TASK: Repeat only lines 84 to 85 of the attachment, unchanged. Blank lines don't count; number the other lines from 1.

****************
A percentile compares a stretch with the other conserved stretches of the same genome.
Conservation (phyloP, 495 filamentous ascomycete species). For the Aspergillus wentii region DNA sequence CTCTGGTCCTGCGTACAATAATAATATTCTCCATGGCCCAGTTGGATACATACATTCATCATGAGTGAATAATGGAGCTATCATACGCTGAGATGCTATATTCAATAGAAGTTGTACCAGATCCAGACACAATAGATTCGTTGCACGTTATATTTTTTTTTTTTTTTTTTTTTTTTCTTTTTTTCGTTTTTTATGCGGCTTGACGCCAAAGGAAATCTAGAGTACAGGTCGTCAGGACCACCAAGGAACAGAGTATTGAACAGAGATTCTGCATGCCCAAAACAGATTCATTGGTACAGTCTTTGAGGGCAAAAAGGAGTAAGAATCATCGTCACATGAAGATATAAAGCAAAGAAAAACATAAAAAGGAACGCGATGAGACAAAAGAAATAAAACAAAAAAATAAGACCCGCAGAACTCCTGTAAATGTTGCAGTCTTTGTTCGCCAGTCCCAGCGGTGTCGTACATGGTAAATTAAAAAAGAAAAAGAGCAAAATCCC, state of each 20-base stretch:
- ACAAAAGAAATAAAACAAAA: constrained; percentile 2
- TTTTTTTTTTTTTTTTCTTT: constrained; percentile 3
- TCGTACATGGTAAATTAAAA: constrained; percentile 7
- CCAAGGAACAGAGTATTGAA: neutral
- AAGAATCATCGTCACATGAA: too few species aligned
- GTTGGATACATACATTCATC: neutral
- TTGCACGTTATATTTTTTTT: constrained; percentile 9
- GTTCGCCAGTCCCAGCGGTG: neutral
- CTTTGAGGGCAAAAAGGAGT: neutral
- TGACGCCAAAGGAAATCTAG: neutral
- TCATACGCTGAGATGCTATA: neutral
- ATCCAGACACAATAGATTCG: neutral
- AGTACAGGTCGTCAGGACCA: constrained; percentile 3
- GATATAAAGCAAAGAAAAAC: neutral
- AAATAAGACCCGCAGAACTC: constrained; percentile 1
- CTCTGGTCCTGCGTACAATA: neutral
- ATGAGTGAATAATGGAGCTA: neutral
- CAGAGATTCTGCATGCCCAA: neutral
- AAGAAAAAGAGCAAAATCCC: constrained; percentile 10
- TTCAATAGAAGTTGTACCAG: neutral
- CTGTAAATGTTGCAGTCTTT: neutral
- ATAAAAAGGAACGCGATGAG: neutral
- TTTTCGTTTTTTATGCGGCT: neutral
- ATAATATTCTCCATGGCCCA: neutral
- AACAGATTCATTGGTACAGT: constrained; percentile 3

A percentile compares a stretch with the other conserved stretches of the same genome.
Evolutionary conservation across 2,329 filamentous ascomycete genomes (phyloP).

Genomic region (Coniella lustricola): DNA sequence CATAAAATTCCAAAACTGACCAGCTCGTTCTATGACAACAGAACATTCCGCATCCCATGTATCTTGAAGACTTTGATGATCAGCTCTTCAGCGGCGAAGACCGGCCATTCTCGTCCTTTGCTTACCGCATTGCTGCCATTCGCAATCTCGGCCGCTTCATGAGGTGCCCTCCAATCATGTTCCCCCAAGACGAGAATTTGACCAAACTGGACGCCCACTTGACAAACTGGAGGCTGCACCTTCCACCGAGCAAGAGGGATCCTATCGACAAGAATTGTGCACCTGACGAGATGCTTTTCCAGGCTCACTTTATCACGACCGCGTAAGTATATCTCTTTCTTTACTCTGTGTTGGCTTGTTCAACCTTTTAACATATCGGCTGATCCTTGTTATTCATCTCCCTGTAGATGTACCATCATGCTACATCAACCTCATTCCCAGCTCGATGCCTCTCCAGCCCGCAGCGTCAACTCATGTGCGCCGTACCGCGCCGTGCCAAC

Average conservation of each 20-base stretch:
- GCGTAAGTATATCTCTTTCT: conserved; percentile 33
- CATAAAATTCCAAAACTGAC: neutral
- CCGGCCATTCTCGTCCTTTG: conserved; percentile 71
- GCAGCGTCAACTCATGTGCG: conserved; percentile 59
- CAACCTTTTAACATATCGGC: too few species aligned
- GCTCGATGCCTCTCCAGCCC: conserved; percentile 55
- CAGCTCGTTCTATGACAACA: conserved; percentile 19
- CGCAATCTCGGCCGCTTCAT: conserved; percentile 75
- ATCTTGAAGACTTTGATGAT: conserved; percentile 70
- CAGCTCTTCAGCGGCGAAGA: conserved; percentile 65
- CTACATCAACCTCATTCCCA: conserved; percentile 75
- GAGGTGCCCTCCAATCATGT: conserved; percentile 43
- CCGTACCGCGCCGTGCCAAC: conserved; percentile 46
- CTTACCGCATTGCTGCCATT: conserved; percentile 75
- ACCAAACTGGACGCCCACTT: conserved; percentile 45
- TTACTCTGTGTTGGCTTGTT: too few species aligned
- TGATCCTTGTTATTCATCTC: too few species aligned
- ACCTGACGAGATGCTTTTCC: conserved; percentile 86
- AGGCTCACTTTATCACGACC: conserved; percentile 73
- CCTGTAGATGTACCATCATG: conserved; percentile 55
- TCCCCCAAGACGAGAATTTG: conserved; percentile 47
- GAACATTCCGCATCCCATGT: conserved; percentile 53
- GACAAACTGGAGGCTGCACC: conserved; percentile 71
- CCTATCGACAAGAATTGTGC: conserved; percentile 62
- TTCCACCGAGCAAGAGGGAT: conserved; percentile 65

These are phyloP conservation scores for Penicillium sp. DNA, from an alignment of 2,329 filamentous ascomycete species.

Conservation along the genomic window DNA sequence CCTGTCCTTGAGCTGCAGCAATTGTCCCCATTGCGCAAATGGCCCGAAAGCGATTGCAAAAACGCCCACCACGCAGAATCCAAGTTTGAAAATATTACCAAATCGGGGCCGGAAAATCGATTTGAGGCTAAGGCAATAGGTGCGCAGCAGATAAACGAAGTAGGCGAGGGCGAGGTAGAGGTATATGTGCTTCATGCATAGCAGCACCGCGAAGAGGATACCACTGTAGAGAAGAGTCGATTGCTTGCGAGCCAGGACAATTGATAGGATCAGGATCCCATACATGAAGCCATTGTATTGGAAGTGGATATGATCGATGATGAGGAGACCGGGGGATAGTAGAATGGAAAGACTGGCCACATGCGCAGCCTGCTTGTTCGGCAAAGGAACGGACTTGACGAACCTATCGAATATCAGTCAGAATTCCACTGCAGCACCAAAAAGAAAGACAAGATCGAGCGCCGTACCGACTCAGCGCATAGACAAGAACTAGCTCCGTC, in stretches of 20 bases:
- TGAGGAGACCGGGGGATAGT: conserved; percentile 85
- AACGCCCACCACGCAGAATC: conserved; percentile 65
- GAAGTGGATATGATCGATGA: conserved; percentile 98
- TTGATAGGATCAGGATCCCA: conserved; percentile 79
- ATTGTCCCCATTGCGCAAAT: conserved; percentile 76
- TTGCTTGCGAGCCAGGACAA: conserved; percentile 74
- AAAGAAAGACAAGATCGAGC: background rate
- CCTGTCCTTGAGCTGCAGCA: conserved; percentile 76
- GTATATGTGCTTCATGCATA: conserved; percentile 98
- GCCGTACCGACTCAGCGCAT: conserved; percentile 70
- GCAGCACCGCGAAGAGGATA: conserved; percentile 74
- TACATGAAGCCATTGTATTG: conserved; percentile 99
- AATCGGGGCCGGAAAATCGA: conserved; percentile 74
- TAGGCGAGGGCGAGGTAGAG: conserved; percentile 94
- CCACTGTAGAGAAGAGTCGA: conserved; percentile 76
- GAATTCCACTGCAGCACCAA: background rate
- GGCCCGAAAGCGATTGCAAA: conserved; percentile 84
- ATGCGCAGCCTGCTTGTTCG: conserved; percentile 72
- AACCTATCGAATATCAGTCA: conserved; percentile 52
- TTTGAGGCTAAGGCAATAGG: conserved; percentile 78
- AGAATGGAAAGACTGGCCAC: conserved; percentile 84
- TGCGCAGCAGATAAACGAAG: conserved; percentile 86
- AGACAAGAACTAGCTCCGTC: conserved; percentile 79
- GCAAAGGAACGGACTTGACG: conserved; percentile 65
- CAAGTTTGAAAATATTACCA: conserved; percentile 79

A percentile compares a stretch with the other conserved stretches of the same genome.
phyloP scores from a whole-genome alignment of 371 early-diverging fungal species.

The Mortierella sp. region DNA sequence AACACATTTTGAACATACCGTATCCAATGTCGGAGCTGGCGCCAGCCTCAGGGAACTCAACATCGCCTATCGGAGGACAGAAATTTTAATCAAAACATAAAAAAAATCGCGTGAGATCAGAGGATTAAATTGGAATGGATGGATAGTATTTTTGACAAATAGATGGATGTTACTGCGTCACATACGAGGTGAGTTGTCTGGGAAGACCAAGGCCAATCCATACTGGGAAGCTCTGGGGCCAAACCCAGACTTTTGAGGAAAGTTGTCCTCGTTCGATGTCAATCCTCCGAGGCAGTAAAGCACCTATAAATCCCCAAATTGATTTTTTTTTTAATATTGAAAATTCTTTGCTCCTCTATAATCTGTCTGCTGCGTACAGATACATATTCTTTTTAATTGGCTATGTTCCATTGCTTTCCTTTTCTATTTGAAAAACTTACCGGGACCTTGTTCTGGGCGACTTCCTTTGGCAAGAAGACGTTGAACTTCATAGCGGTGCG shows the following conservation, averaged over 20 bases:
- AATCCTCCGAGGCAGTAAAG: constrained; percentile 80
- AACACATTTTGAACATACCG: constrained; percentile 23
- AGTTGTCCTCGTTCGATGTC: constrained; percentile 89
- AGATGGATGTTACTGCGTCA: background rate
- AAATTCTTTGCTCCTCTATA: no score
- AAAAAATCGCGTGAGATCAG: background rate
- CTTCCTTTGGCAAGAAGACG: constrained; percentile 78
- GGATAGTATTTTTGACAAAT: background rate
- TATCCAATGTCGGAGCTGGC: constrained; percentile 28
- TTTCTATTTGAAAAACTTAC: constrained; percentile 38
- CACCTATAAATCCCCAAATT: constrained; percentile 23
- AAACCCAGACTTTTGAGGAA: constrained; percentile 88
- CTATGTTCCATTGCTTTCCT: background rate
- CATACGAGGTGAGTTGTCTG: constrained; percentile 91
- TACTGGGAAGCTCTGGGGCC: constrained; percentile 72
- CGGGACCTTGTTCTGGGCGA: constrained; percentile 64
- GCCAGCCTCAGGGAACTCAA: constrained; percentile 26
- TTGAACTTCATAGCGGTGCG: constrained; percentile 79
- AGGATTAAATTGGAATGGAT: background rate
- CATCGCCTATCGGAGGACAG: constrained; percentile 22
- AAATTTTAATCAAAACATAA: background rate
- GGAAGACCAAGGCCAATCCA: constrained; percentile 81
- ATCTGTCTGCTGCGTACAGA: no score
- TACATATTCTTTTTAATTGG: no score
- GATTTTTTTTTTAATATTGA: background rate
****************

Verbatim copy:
A percentile compares a stretch with the other conserved stretches of the same genome.
phyloP scores from a whole-genome alignment of 371 early-diverging fungal species.